Close encounter: OSIRIS-REx meets Bennu asteroid

After two years hurtling through space, NASA's probe has reached one of the oldest asteroids in our solar system. It could bring back clues to the origins of planet Earth — and perhaps save it from collision.

101955 Bennu is an asteroid the size of the Empire State Building and it could be heading straight for us.

Every six years, Bennu hurtles closer to the Earth than our own moon. And it could come closer still. Scientists fear it a possible collision with our planet some time in the 22nd century.

Which is why the OSIRIS-Rex space mission is trying to getting a better grasp of the risk and how it might be averted.

OSIRIS-REx took this picture of Bennu from around 300 kilometers away in late October

"If it really comes close to the Earth and we have to remove it before it hits our planet, we need to know as much about it as possible,"  Dr. Harald Michaelis of the DLR Institute for Planetary Research in Berlin, who was on the team preparing the OSIRIS-Rex mission, told DW. "This can help us predict how to remove such a body away from its original orbit."

Read more: Protecting Earth from an asteroid strike — what can we do?

One option would be to hit the asteroid with a missile, nudging it into just enough of a change to its orbit around the sun to avoid our planet.

Collecting clues to the past

We don't yet know if Bennu poses a threat to Earth. But that's not the only reason scientists want to study the asteroid.

The spacecraft is equipped with five instruments, including spectrometers and a laser altimeter to investigate the asteroid.

They are curious as to what it's made of, and the mission's primary goal is to collect samples from the asteroid's surface.

"Everything was mixed up during the formation of our planet, but these bodies [asteroids] are building blocks of our Earth and other planets," Michaelis explains. "We would like to know what these 'raw materials' are in order to understand the whole process of planet formation and planet development."

Read more: 7 facts about NASA's 7-year OSIRIS-REx mission to the asteroid Bennu and back

Scientists think Bennu stands out from millions of other minor planets in its composition: It's one of the most primitive asteroids, largely made up of carbon, and has not changed significantly over the last 4 billion years, they believe.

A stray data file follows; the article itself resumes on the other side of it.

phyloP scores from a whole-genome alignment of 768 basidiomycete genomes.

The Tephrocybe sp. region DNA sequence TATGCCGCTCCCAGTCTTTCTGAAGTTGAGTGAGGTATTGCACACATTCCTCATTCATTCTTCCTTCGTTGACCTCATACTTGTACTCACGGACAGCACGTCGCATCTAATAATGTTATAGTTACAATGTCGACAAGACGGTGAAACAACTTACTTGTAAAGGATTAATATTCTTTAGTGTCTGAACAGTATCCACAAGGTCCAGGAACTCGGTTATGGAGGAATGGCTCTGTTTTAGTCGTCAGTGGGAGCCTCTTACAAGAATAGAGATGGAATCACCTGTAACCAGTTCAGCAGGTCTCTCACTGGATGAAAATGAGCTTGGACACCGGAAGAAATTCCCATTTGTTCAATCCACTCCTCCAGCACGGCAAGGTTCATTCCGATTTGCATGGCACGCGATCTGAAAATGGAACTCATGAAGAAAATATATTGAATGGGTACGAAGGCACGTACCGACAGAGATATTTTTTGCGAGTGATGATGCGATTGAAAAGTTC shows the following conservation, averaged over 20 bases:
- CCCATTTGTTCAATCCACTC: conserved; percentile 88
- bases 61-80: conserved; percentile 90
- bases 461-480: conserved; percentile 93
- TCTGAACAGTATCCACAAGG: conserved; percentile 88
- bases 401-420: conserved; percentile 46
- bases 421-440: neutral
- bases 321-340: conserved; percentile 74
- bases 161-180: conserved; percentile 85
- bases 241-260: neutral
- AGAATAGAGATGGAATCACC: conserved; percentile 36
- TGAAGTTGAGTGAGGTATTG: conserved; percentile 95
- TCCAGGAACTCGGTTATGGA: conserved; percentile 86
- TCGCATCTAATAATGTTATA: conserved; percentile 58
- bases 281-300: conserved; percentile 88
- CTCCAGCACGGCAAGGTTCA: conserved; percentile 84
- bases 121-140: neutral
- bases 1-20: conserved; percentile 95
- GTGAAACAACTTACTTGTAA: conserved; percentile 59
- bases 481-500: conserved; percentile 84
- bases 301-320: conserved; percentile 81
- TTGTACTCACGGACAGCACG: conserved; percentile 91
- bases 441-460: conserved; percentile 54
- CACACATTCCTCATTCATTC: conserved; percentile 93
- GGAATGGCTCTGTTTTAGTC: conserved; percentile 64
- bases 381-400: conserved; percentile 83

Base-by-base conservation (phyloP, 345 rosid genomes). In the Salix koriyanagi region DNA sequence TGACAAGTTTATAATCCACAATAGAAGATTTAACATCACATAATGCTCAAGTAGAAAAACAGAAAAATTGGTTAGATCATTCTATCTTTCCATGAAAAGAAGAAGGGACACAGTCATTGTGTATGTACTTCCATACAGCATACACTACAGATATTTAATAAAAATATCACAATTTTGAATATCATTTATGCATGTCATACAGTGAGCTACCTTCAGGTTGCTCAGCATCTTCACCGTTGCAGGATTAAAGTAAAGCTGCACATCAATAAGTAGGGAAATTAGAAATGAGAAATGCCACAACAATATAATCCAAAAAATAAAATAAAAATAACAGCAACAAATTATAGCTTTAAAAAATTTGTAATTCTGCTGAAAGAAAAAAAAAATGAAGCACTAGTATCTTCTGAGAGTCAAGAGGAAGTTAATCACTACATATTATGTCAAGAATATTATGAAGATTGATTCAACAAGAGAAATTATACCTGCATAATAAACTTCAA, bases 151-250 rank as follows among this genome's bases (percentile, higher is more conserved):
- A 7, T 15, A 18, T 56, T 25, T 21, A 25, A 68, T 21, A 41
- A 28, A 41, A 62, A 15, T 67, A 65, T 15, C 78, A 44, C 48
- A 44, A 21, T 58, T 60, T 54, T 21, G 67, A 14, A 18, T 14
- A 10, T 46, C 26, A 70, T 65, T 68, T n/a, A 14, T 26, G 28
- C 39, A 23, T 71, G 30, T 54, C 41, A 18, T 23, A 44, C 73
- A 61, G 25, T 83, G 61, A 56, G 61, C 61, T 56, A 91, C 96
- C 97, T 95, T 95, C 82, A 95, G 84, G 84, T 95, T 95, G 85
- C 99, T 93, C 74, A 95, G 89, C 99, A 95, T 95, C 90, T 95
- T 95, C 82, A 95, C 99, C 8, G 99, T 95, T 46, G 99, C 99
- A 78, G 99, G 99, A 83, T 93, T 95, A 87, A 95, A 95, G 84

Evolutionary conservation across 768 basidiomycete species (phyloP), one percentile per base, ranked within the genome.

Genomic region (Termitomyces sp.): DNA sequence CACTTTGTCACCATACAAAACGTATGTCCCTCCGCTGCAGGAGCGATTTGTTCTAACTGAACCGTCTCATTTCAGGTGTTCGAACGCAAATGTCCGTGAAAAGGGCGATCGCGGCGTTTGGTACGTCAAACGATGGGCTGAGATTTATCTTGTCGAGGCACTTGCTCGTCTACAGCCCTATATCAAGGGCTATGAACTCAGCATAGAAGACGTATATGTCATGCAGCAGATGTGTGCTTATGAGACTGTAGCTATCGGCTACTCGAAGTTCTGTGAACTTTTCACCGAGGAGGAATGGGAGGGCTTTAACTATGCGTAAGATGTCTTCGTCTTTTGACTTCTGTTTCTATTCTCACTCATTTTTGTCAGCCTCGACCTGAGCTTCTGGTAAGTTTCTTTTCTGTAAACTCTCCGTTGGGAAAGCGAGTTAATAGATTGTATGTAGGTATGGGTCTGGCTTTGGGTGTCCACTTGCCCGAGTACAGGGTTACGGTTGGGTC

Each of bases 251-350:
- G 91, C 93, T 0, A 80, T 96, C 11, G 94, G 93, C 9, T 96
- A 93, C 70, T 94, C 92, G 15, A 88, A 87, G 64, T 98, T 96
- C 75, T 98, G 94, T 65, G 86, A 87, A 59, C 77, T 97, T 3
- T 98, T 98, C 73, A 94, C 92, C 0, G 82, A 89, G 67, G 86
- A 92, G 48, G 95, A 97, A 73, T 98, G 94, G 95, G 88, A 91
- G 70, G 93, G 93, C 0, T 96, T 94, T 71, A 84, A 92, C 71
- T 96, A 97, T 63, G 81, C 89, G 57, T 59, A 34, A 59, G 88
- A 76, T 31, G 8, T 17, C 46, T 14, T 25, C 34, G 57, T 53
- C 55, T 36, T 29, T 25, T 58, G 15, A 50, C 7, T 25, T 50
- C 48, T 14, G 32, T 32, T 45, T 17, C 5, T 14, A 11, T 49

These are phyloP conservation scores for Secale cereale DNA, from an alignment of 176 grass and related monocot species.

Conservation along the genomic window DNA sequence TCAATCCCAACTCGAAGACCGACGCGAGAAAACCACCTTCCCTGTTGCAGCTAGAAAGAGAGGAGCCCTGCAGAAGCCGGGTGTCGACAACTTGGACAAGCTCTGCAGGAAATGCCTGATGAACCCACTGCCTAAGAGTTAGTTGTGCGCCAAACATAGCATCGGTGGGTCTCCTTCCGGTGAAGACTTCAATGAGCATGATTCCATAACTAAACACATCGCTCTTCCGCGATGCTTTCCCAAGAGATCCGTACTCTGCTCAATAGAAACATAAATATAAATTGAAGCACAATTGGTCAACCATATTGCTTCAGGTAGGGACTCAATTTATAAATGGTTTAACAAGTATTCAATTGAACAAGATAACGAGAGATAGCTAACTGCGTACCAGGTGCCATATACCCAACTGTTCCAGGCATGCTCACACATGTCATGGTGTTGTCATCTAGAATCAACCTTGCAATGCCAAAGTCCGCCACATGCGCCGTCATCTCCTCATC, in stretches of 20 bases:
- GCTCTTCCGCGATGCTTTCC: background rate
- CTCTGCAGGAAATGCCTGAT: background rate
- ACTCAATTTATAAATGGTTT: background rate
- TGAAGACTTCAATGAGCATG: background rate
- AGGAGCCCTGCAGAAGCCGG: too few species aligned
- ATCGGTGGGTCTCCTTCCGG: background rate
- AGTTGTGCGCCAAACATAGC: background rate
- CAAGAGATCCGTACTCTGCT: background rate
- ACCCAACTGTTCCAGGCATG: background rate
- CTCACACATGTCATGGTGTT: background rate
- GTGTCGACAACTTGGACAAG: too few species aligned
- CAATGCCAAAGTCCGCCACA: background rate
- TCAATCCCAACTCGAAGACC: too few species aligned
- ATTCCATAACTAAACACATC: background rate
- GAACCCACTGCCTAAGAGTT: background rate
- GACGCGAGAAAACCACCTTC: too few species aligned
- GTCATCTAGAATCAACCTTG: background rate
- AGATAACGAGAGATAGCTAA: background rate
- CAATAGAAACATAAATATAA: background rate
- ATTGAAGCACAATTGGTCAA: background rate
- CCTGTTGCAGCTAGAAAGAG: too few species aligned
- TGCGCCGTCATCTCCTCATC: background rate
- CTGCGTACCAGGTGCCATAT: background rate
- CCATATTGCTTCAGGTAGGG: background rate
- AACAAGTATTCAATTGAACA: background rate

The stuff of myth and legend

Both Bennu and OSIRIS take their names from ancient Egyptian mythology.

Now live
01:59 mins.
DW News | 27.11.2018

NASA's InSight spacecraft touches down on Mars

A third-grade student from North Carolina in the United States won a "Name That Asteroid!" competition with the name Bennu, an Egyptian mythological bird and symbol of rebirth.

The spacecraft's moniker is an acronym of its main goals: Origins, Spectral Interpretation, Resource Identification, Security-Regolith Explorer.

Grab and go

Scientists have long been interested in the composition of asteroids.

The first space probes were orbiting missions. Then in 2010, the Japanese probe Hayabusa brought home the first samples from the near-Earth asteroid Itokawa.

This time, scientists are aiming for a bigger sample of between 60 grams and 2 kilograms – far larger than previously possible.

Having journeyed through space for the last two years, OSIRIS-Rex will now orbit Bennu for about a year, snapping pictures and taking measurements.

It will also look for a suitable landing spot to collect the samples.

Read more: French-German space probe MASCOT lands on Ryugu asteroid

A delicate operation

Reaching the asteroid was relatively easy. But getting up close and collecting the sample is a real challenge, Michaelis says: "The most critical phase is to go down: You have to move very slowly, otherwise the spacecraft hits the surface and gets damaged."

OSIRIS-REx will blast the asteroid with liquid nitrogen to break off samples

The probe is equipped with a robotic arm that will make contact with the surface of the asteroid for approximately five seconds.

The plan is for it shoot liquid nitrogen into the rock, breaking it up and collecting it in a container. It will have three attempts. This part of the mission is scheduled for July 2020, before OSIRIS-REx heads home.